In the situation, the nurse was rushing to administer medication to her patient, and she mistakenly took the wrong medications from the drug cart. If the trainee nurse had not discovered the error, the nurse would have administered the wrong medication to the patient without her knowledge. The nurse had unintentionally taken a drug cap that belonged to a different patient. It is clear that it is very easy to mistake medication especially if the environment is cluttered. Sharing a working space with another nurse makes it easy for the nurses to confuse drugs. If the drug cups were the same color, it would have been difficult to discover the error.

Best practice for a cluttered environment

When working in a cluttered environment, the nurses should be careful not to mix up the medications for the different patients. It would be advisable that the nurses double check their medications. This way they will reduce the chances of mixing up medications. Using color coded drug cups could also assist in reducing the medication errors. Nurses would easily identify the cup colors, and this would ensure that they administer the correct medication. Color coded could still result in errors if the environment is cluttered as a nurse could put the wrong pills in the correct cup. Nurses should therefore, check correctly that they are using the correct drug as prescribed. Double checking the drugs is vital, and this would assist in reducing medication errors. Medication errors are a process issue as nurses are trained to always administer the correct dosage to patients. It is during the process of drug administration that an error could occur. A registered nurse could easily confuse the drugs to be administered because of a cluttered environment. The process of drug administration should be refined to ensure that even when working in a cluttered environment the nurse remembers to confirm the medications.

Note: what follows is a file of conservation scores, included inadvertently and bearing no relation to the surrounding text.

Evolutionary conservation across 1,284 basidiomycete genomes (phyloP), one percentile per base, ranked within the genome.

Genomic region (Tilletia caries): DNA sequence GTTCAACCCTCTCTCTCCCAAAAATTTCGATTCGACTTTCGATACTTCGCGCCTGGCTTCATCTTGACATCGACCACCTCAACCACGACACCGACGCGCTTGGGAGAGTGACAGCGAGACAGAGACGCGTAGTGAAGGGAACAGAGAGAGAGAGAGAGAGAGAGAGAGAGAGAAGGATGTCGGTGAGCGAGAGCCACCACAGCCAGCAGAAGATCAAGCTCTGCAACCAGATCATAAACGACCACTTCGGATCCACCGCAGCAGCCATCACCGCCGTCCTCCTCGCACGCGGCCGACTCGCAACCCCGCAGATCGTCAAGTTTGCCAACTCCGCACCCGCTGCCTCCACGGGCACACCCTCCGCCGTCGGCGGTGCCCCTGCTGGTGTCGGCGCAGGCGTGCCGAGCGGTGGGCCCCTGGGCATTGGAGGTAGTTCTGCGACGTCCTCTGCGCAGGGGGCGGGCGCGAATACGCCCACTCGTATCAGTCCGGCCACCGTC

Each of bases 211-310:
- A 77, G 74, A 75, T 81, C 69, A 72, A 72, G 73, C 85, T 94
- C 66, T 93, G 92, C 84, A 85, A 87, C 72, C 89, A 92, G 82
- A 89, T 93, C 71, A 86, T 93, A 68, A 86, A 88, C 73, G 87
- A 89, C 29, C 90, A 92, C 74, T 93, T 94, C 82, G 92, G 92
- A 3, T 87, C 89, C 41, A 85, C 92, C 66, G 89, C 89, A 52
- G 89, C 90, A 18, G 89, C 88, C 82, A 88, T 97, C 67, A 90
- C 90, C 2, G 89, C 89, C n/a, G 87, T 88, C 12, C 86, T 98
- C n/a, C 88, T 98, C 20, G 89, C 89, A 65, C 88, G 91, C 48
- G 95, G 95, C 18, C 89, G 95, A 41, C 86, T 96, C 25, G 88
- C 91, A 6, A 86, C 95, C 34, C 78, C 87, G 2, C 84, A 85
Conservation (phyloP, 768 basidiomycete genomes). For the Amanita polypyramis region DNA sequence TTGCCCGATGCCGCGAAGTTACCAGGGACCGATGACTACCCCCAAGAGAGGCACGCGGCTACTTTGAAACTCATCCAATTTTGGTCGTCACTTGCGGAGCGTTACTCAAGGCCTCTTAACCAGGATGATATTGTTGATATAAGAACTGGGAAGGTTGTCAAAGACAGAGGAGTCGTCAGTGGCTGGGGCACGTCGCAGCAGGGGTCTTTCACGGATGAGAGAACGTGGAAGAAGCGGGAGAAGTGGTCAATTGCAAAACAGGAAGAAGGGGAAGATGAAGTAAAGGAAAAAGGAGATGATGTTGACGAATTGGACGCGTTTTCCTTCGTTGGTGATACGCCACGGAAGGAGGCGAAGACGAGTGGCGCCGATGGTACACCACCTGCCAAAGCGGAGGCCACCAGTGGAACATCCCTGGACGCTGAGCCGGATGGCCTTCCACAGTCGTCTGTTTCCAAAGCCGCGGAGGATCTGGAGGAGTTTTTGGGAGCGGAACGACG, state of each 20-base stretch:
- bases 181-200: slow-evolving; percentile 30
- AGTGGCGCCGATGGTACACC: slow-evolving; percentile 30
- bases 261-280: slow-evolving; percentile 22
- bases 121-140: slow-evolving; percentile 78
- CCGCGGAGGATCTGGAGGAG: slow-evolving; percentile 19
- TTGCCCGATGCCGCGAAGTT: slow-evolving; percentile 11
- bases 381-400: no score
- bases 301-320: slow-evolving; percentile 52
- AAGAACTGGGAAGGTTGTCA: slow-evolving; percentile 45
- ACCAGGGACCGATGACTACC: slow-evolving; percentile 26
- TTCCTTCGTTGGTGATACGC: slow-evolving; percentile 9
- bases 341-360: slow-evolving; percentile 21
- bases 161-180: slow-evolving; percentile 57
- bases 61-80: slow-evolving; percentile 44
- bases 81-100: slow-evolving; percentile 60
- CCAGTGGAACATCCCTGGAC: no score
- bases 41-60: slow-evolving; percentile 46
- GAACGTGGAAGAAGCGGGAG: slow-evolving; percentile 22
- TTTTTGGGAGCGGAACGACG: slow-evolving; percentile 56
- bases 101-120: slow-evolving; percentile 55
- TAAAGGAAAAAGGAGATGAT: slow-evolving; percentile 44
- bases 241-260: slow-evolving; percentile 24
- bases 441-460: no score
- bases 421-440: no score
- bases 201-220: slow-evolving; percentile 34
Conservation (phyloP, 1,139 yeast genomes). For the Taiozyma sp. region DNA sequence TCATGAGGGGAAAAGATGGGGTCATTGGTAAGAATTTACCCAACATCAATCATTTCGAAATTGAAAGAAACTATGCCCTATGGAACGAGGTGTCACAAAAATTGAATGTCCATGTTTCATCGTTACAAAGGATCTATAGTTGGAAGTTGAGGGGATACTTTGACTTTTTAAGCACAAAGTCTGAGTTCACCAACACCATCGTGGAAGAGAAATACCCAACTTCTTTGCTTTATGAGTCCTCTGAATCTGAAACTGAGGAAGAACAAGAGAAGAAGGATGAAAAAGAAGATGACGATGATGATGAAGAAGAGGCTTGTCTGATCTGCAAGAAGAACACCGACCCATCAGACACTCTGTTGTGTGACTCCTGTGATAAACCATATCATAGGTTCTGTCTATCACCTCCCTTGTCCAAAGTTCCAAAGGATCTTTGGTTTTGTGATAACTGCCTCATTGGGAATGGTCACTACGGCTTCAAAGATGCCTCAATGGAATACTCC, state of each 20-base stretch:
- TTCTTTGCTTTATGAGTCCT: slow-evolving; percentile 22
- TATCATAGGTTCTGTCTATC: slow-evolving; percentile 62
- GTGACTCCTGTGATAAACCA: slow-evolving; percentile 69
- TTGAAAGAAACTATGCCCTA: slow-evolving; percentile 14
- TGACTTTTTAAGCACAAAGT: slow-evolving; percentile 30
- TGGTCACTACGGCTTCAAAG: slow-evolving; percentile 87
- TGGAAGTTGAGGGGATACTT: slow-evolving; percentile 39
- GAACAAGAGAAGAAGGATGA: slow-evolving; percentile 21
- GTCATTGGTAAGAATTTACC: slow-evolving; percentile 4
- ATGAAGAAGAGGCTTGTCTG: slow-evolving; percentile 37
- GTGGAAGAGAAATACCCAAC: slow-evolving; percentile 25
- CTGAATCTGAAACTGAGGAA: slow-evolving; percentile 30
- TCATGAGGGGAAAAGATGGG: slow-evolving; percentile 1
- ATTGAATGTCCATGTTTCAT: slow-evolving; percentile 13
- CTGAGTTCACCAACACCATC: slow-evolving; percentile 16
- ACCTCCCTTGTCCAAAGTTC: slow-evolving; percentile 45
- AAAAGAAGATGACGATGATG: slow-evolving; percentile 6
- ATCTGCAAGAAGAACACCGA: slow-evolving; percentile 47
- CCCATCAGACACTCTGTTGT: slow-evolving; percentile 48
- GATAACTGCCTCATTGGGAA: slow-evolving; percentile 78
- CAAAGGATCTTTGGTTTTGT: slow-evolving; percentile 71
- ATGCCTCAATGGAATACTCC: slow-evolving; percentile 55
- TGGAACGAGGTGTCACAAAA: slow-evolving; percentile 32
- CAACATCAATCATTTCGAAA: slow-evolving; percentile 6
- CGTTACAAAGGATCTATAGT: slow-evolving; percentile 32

Nurses could be trained on always confirming their patient medications before administration. This way a nurse will develop a new process of always double checking medications. Training the nurses to be conscious when administering drugs would also assist in reducing the errors of medication. There should also be consequences for the nurse who administers the wrong medication. Currently nurses are not punished for administering the wrong medication, which might be a major cause for relaxation in administering medications. Nurses refuse to report any medication errors due to fear of the consequences like law suits. This fear makes it hard to determine the extent of medication errors.


Nurses are trained to be careful when administering drugs to patients, but once they reach their work environment the situation changes and they have to adapt. Nurses have to Eisenhauer, Hurley, & Dolan, 2007()